Meanwhile, on Earth, the plan to search for the Matrix is uncovered by Soundwave and his cassettes. He and Blaster have a short scuffle, which Soundwave promises to finish later. Hot Rod, Jazz, Ultra Magnus and Blaster determine the five possible location where the Matrix could be stored. We see the Arialbots arrive in the desert to search, only to encounter the Stunticons. Hot Rod and Blaster speed on to the North Pole. Galvatron orders Soundwave to intercept them, giving he and Blaster a chance for a rematch. Soon, Superion and Menasaur also join the fray, plus the Predacons, who are thwarted in forming Predaking by Hot Rod in vehicle mode crashing directly between the five of them in midair. Great moment!

The combat between Soundwave and Blaster is brutal. They punch through each other's chest module, Soundwave loses an arm and they both perish by the end, with Soundwave actually exploding. Galvatron has been watching from Charr and is noticeably in anguish when he witnesses this, punctuated by the sight of Laserbeak flying away with Soundwave's head in his claws. Blaster's death is a sad moment for all, as it was being observed by the Autobots on Athenia. Back on Cybertron and unaware that the battle on the surface ended, Optimus is racing towards Vector Sigma, encountering defense systems on the way, similar to what was seen in the US series. He surprisingly is greeted by the ghost of Alpha Trion, who says he will help him reach his destination. On Earth, Hot Rod is on his own searching for the Matrix, while on Athenia Chromedome declares he will head to Earth to help out. Whether intentional or not, this episode ends with the dichotomy of the old and new Autobot leaders both alone on separate journeys, Optimus being assisted by the past in the shape of Alpha Trion and Hot Rod/Rodimus about to be helped by Autobots representing the future of the Tranformers.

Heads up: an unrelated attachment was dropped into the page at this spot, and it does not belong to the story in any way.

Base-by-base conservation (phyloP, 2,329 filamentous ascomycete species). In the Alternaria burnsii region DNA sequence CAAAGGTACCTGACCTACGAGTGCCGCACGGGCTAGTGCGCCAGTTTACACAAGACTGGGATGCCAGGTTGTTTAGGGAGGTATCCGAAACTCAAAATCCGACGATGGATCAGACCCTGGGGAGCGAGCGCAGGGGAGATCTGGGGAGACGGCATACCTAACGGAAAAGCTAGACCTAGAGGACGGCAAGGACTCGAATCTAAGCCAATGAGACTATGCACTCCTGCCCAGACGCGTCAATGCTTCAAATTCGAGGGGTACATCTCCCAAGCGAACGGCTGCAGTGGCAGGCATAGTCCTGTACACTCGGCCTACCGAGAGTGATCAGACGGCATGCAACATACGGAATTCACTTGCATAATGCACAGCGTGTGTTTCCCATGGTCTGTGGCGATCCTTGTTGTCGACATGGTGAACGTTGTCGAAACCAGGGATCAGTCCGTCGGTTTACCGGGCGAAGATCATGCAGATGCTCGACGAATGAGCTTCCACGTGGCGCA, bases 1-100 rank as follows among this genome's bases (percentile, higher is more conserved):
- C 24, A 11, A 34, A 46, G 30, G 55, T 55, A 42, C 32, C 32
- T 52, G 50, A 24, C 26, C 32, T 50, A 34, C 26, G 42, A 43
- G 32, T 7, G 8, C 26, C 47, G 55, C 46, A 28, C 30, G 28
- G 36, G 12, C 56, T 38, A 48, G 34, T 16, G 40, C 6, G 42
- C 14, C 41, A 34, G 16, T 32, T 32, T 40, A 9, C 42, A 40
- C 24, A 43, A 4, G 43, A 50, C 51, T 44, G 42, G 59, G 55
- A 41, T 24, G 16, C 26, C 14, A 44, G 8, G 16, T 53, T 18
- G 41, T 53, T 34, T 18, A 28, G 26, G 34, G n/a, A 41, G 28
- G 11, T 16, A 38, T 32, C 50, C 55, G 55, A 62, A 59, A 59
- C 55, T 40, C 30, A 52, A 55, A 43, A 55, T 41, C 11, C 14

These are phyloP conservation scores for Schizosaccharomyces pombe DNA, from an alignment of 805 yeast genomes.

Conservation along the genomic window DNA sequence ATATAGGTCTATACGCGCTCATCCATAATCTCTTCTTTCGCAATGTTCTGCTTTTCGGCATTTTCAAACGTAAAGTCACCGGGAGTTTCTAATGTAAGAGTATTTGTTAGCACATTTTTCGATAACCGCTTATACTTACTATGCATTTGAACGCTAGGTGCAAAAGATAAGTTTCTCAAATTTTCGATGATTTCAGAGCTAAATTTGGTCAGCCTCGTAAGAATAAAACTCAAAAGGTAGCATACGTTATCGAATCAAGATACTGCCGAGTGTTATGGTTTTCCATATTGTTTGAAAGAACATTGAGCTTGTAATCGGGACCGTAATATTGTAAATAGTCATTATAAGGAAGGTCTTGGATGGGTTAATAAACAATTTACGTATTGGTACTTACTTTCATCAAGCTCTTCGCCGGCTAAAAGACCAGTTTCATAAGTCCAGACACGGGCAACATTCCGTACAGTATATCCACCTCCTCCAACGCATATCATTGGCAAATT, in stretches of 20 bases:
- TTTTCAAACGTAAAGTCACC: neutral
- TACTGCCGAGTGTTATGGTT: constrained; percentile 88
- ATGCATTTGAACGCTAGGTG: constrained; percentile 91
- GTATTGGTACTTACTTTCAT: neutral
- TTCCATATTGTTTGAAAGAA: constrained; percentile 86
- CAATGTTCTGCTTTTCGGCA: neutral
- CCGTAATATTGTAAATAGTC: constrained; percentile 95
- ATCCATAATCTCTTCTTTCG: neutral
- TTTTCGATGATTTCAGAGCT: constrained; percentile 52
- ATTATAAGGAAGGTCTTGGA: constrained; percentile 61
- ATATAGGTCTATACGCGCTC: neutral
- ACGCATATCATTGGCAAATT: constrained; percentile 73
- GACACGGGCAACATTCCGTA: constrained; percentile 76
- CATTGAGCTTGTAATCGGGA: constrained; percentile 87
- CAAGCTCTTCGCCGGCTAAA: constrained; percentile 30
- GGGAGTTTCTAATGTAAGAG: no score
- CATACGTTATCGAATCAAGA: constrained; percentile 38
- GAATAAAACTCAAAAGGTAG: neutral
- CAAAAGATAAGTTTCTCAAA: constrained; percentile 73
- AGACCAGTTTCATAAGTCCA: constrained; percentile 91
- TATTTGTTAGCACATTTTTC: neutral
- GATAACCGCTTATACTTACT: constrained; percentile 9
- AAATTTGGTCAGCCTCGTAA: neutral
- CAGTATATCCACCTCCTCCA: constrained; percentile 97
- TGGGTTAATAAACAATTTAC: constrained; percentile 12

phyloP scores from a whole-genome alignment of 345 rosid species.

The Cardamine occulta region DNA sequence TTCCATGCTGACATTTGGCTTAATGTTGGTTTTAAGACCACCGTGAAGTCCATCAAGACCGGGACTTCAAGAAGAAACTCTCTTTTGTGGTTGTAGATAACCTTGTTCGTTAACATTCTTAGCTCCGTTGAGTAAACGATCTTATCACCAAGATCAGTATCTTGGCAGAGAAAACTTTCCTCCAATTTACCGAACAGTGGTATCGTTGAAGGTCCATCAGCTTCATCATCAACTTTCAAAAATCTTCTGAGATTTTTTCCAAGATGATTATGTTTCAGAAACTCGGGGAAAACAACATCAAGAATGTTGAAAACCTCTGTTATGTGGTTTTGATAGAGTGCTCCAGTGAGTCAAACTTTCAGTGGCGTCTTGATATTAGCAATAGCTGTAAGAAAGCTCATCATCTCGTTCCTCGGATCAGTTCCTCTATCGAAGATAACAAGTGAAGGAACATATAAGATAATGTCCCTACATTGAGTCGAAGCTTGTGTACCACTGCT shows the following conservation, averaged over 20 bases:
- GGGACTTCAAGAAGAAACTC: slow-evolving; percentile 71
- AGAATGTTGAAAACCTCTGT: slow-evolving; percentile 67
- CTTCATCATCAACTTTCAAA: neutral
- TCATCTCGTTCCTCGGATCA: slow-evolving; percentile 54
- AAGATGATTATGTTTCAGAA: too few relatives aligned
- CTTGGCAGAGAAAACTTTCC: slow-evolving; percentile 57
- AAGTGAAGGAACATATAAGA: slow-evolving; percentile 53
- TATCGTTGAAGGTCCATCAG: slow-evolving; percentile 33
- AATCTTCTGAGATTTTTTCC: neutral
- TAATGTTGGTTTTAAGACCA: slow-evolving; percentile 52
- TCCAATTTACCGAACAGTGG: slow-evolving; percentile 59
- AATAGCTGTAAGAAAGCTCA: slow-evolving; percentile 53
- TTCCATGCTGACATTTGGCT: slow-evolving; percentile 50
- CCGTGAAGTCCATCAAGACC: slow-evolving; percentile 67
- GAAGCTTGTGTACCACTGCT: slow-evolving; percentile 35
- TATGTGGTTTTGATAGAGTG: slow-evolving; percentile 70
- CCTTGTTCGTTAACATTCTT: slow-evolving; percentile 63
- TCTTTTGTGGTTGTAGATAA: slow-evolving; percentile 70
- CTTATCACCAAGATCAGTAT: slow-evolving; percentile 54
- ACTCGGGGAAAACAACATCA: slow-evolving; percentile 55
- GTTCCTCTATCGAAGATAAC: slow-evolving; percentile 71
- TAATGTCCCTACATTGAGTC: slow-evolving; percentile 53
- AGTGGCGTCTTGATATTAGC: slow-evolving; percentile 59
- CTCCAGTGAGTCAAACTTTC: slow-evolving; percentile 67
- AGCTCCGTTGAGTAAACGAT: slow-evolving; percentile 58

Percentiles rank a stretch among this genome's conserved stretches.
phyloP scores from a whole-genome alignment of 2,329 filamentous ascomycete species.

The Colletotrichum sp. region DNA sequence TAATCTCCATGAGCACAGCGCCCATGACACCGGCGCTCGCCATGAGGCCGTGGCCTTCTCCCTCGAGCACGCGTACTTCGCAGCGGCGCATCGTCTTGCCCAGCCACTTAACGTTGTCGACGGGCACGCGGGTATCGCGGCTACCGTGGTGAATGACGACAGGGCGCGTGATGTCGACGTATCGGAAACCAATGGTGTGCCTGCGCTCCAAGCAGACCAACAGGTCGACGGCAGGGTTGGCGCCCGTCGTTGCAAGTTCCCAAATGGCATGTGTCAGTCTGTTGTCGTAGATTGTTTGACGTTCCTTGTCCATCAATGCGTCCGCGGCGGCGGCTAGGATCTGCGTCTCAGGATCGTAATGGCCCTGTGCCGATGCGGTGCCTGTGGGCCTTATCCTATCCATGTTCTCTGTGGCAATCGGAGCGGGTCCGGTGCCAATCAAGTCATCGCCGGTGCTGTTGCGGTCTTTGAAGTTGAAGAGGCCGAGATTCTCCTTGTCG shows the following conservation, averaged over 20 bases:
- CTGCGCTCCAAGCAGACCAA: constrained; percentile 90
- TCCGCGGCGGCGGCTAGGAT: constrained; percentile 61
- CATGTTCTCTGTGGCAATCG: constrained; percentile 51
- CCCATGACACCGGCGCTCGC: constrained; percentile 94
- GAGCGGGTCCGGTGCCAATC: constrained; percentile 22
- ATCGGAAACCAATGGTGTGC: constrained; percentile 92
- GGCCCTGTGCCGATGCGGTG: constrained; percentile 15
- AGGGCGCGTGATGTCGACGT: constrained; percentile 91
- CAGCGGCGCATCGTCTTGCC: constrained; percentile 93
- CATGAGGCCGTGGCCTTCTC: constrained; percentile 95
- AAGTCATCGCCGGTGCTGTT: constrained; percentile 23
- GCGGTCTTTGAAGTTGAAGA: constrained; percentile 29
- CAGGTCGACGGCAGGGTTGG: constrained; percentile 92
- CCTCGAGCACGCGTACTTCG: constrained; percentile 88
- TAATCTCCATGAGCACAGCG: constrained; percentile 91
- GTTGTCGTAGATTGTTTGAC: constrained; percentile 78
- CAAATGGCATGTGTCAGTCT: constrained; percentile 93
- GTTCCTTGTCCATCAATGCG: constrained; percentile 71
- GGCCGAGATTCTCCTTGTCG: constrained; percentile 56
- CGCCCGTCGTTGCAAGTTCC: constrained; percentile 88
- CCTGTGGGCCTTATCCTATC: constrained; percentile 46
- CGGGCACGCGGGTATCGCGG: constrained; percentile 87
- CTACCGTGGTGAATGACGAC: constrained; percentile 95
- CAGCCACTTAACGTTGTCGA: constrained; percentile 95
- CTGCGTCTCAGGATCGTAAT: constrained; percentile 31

5 comments:

Jimtron said...

I absolutely love the Blaster/Soundwave to the death battle. So much that it was one of my ideas for a possible cover for the Ark Omnibus edition. It's just brutal.

Al Terry said...

Soundwave vs Blaster was splendid, but the rest of the episode moves on at such a pace, and with so many characters that it's difficult to figure out what's going on. I supppose I was at a disadvantage when I first watched it, as I was stuck with the lovely StarTV dub which only confused matters.

Zobovor said...

I'd like to echo Jim's comments. The fight between Blaster and Soundwave was one of the first scenes from Headmasters that I ever got to watch, and it made me go, "I have GOT to watch these episodes!"

Brian said...

That is a shame, Al Terry, that all you were stuck with was the Star TV dub! I was in the same place back in 2005, after I picked up some bootlegged episodes at a TF convention. I mean, I know it's good for a laugh, but for any fan who actually wants to follow along and enjoy the episode as intended it becomes impossible with that dub... the subtitled version is the way to go with all of these Takara series.

Hans said...

I think the best way to go on these is the Metrodome boxsets from the UK. You'll need a region free dvd player for them though (and a PAL system, for that matter... European TV's can play both PAL and NTSC, but I don't know about you Americans, hehe).

The Metrodome Headmasters set has both Star TV dub as well as original Japanese audio. And English subtitles of course. Lovely stuff.